Tuesday, September 01, 2009

Telstra Global Operations Centre

Telstra's Global Operations Centre (GOG) in Melbourne appears to be too large to be effective. David Neiger's Article in August 2009 Australian Personal Computer magazine ("Telstra's massive nerve centre exposed") ,is accompanied by photos showing a conventional command centre room.

The GOC room is rectangular, with a wall of monitors at one end straight rows of operator stations. The room is divided into two halves with a walkway down the middle, which wastes the most valuable space of the room (the center). There are five operators in each row in half the room, with ten rows: one hundred operator stations in total.

Most operators have four large LCD screens in front of them. Because of the width of the screens, the operators appear to be more widely spaced than is needed, or useful, for effective work. The spacing could be reduced by one quarter, to allow them to work together more effectively. It is questionable if one operator could usefully observe four separate LCD screens around them. Removing one screen would likely improve the effectiveness of the station. A better option would be to replace all three monitors with one large wide screen monitor.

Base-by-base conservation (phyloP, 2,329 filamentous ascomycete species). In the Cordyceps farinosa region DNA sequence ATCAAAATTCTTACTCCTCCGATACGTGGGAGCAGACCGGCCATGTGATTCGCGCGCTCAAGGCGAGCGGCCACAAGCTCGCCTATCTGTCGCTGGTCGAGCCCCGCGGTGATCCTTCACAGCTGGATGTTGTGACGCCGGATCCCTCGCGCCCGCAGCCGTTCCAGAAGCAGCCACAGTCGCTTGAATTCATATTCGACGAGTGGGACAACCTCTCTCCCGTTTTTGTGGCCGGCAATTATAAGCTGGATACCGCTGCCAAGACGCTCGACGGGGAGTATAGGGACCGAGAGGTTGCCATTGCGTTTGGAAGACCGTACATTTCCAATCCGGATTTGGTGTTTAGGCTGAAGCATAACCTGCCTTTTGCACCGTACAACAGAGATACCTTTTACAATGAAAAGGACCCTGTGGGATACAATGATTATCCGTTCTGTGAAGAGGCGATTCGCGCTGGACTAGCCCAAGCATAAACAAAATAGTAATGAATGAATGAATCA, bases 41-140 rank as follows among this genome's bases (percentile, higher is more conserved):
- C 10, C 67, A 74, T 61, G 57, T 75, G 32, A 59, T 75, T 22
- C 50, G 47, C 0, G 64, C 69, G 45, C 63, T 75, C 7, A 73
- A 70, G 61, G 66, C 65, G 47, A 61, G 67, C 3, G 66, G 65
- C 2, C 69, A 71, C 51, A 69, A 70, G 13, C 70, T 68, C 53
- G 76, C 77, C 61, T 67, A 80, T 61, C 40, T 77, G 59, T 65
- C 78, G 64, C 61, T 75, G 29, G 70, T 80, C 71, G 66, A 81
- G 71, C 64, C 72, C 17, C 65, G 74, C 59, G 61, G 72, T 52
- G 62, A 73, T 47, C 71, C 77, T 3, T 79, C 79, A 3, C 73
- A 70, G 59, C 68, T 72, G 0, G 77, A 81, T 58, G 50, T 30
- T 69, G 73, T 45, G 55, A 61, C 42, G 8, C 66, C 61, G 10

The desks also appear to be 50% deeper than needed, most likely due to having been designed for bulky obsolete CRT display screens.

There are supplementary monitors suspended from the ceiling along the sides of the room. These are likely needed as the operators at the back of the room would not be able to read what is on the board at the front.

Making the desks less deep, placing the operators closer together and removing the central walkway would allow the size of the room to be halved. This would increase the efficiency of the operation, as the operators would be able to more easily work as a team, as well as save very expensive floor space. Curving the row of desks slightly, would also allow the operators easily see each other, as is done in the NATO Combined Joint Operations Centre (CJOC) in Kabul.

Tesltra has a more modestly sized Managed Network Operations Centre in Sydney. The MNOC has a 16.7 metre video wall and provision for 42 operator stations.

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Wednesday, August 12, 2009

Netbooks on Wireless Plan

Optus, Telstra and Vodafone now all offer a netbook with 3G wireless broadband access on a monthly payment plan (usually over 24 months with 1 to 5 MB of data a month). Optus offer the Samsung NC10, Telstra the Acer Aspire, and Vodafone the Dell Mini 9.

This is a very convenient way to get Internet access for email and casual web browsing. But you need to be careful not to exceed your monthly download limit on those plans where you are excess for excess data. It would be very easy to download a movie and end up with a large bill. Also the bundled deals usually cost more than buying the netbook and data access separately.

I use Virgin Mobile Broadband at $39 a month postpaid with my Kogan Agora Netbook Pro. This is not as convenient, as the Kogan does not have the 3G modem built in. I use an external HUAWEI E169 3G USB modem, which came free from Virgin. The Virgin plan reduces the data rate to 64 kbps when the 5 Mbyte monthly limit is reached, rather than imposing additional charges.

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Tuesday, April 28, 2009

Tesltra spin doctors off message